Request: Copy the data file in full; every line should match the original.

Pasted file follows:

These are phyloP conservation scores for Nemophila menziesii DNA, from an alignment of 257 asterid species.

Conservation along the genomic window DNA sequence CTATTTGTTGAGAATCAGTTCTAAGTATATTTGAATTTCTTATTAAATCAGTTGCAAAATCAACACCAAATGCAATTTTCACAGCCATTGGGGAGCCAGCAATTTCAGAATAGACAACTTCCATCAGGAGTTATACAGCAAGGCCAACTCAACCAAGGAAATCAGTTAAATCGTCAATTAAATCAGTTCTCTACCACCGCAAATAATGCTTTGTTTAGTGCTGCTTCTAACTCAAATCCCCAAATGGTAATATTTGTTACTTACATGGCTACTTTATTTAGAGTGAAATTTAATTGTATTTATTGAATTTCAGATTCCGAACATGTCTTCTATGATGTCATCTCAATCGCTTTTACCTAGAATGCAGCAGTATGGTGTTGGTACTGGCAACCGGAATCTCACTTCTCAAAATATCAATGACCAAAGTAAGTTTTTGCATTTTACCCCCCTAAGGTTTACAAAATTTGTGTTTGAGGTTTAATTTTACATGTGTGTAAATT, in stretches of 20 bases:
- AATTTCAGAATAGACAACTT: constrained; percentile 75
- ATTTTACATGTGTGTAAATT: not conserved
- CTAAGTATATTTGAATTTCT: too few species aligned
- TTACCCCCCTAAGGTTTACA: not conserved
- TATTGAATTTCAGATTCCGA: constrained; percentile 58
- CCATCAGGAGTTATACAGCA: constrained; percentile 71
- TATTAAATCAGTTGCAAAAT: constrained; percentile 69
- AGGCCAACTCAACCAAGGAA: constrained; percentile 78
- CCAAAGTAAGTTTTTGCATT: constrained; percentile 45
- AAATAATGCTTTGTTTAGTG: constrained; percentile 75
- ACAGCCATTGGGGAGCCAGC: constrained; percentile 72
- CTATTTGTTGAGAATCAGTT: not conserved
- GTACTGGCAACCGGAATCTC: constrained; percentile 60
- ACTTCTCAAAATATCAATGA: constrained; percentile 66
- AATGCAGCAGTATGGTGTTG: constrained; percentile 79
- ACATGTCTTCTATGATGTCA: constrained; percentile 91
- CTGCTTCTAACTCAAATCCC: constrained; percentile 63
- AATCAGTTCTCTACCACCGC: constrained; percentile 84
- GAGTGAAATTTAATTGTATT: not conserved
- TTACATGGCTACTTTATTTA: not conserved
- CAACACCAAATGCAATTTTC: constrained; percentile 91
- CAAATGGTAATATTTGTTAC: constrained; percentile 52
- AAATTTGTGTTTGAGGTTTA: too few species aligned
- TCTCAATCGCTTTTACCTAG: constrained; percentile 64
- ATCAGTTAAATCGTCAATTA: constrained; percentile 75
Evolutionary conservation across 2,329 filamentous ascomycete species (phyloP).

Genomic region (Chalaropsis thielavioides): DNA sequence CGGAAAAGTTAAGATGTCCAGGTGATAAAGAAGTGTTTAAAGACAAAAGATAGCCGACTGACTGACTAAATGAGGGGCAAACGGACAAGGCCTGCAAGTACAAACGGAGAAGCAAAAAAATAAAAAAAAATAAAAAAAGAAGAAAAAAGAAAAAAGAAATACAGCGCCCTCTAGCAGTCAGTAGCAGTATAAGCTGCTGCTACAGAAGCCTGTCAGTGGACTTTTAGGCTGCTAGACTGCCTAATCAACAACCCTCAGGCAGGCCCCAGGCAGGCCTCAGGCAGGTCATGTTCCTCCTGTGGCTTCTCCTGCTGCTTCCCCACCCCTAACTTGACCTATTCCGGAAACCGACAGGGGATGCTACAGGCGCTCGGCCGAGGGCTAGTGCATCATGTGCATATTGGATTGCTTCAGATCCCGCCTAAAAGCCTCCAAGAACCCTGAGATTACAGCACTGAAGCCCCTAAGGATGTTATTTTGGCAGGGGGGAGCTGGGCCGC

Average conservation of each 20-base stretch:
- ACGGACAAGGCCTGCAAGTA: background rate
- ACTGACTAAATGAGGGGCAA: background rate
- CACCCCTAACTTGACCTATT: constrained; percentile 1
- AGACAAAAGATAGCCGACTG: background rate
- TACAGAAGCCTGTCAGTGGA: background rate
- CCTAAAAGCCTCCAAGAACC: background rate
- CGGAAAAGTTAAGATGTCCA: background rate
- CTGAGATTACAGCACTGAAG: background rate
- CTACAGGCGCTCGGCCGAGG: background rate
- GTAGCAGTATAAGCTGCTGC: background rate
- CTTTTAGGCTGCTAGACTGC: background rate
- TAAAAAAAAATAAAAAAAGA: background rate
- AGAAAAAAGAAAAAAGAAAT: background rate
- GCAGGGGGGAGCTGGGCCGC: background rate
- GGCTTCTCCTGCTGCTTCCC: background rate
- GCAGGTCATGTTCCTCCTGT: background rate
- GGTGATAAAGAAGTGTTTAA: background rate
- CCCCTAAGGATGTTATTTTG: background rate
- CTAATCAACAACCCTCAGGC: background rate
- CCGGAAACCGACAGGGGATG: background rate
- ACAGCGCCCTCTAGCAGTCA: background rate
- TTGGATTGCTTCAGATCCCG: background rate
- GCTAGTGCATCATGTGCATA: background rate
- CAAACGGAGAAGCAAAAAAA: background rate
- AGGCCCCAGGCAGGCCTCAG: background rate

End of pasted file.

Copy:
These are phyloP conservation scores for Nemophila menziesii DNA, from an alignment of 257 asterid species.

Conservation along the genomic window DNA sequence CTATTTGTTGAGAATCAGTTCTAAGTATATTTGAATTTCTTATTAAATCAGTTGCAAAATCAACACCAAATGCAATTTTCACAGCCATTGGGGAGCCAGCAATTTCAGAATAGACAACTTCCATCAGGAGTTATACAGCAAGGCCAACTCAACCAAGGAAATCAGTTAAATCGTCAATTAAATCAGTTCTCTACCACCGCAAATAATGCTTTGTTTAGTGCTGCTTCTAACTCAAATCCCCAAATGGTAATATTTGTTACTTACATGGCTACTTTATTTAGAGTGAAATTTAATTGTATTTATTGAATTTCAGATTCCGAACATGTCTTCTATGATGTCATCTCAATCGCTTTTACCTAGAATGCAGCAGTATGGTGTTGGTACTGGCAACCGGAATCTCACTTCTCAAAATATCAATGACCAAAGTAAGTTTTTGCATTTTACCCCCCTAAGGTTTACAAAATTTGTGTTTGAGGTTTAATTTTACATGTGTGTAAATT, in stretches of 20 bases:
- AATTTCAGAATAGACAACTT: constrained; percentile 75
- ATTTTACATGTGTGTAAATT: not conserved
- CTAAGTATATTTGAATTTCT: too few species aligned
- TTACCCCCCTAAGGTTTACA: not conserved
- TATTGAATTTCAGATTCCGA: constrained; percentile 58
- CCATCAGGAGTTATACAGCA: constrained; percentile 71
- TATTAAATCAGTTGCAAAAT: constrained; percentile 69
- AGGCCAACTCAACCAAGGAA: constrained; percentile 78
- CCAAAGTAAGTTTTTGCATT: constrained; percentile 45
- AAATAATGCTTTGTTTAGTG: constrained; percentile 75
- ACAGCCATTGGGGAGCCAGC: constrained; percentile 72
- CTATTTGTTGAGAATCAGTT: not conserved
- GTACTGGCAACCGGAATCTC: constrained; percentile 60
- ACTTCTCAAAATATCAATGA: constrained; percentile 66
- AATGCAGCAGTATGGTGTTG: constrained; percentile 79
- ACATGTCTTCTATGATGTCA: constrained; percentile 91
- CTGCTTCTAACTCAAATCCC: constrained; percentile 63
- AATCAGTTCTCTACCACCGC: constrained; percentile 84
- GAGTGAAATTTAATTGTATT: not conserved
- TTACATGGCTACTTTATTTA: not conserved
- CAACACCAAATGCAATTTTC: constrained; percentile 91
- CAAATGGTAATATTTGTTAC: constrained; percentile 52
- AAATTTGTGTTTGAGGTTTA: too few species aligned
- TCTCAATCGCTTTTACCTAG: constrained; percentile 64
- ATCAGTTAAATCGTCAATTA: constrained; percentile 75
Evolutionary conservation across 2,329 filamentous ascomycete species (phyloP).

Genomic region (Chalaropsis thielavioides): DNA sequence CGGAAAAGTTAAGATGTCCAGGTGATAAAGAAGTGTTTAAAGACAAAAGATAGCCGACTGACTGACTAAATGAGGGGCAAACGGACAAGGCCTGCAAGTACAAACGGAGAAGCAAAAAAATAAAAAAAAATAAAAAAAGAAGAAAAAAGAAAAAAGAAATACAGCGCCCTCTAGCAGTCAGTAGCAGTATAAGCTGCTGCTACAGAAGCCTGTCAGTGGACTTTTAGGCTGCTAGACTGCCTAATCAACAACCCTCAGGCAGGCCCCAGGCAGGCCTCAGGCAGGTCATGTTCCTCCTGTGGCTTCTCCTGCTGCTTCCCCACCCCTAACTTGACCTATTCCGGAAACCGACAGGGGATGCTACAGGCGCTCGGCCGAGGGCTAGTGCATCATGTGCATATTGGATTGCTTCAGATCCCGCCTAAAAGCCTCCAAGAACCCTGAGATTACAGCACTGAAGCCCCTAAGGATGTTATTTTGGCAGGGGGGAGCTGGGCCGC

Average conservation of each 20-base stretch:
- ACGGACAAGGCCTGCAAGTA: background rate
- ACTGACTAAATGAGGGGCAA: background rate
- CACCCCTAACTTGACCTATT: constrained; percentile 1
- AGACAAAAGATAGCCGACTG: background rate
- TACAGAAGCCTGTCAGTGGA: background rate
- CCTAAAAGCCTCCAAGAACC: background rate
- CGGAAAAGTTAAGATGTCCA: background rate
- CTGAGATTACAGCACTGAAG: background rate
- CTACAGGCGCTCGGCCGAGG: background rate
- GTAGCAGTATAAGCTGCTGC: background rate
- CTTTTAGGCTGCTAGACTGC: background rate
- TAAAAAAAAATAAAAAAAGA: background rate
- AGAAAAAAGAAAAAAGAAAT: background rate
- GCAGGGGGGAGCTGGGCCGC: background rate
- GGCTTCTCCTGCTGCTTCCC: background rate
- GCAGGTCATGTTCCTCCTGT: background rate
- GGTGATAAAGAAGTGTTTAA: background rate
- CCCCTAAGGATGTTATTTTG: background rate
- CTAATCAACAACCCTCAGGC: background rate
- CCGGAAACCGACAGGGGATG: background rate
- ACAGCGCCCTCTAGCAGTCA: background rate
- TTGGATTGCTTCAGATCCCG: background rate
- GCTAGTGCATCATGTGCATA: background rate
- CAAACGGAGAAGCAAAAAAA: background rate
- AGGCCCCAGGCAGGCCTCAG: background rate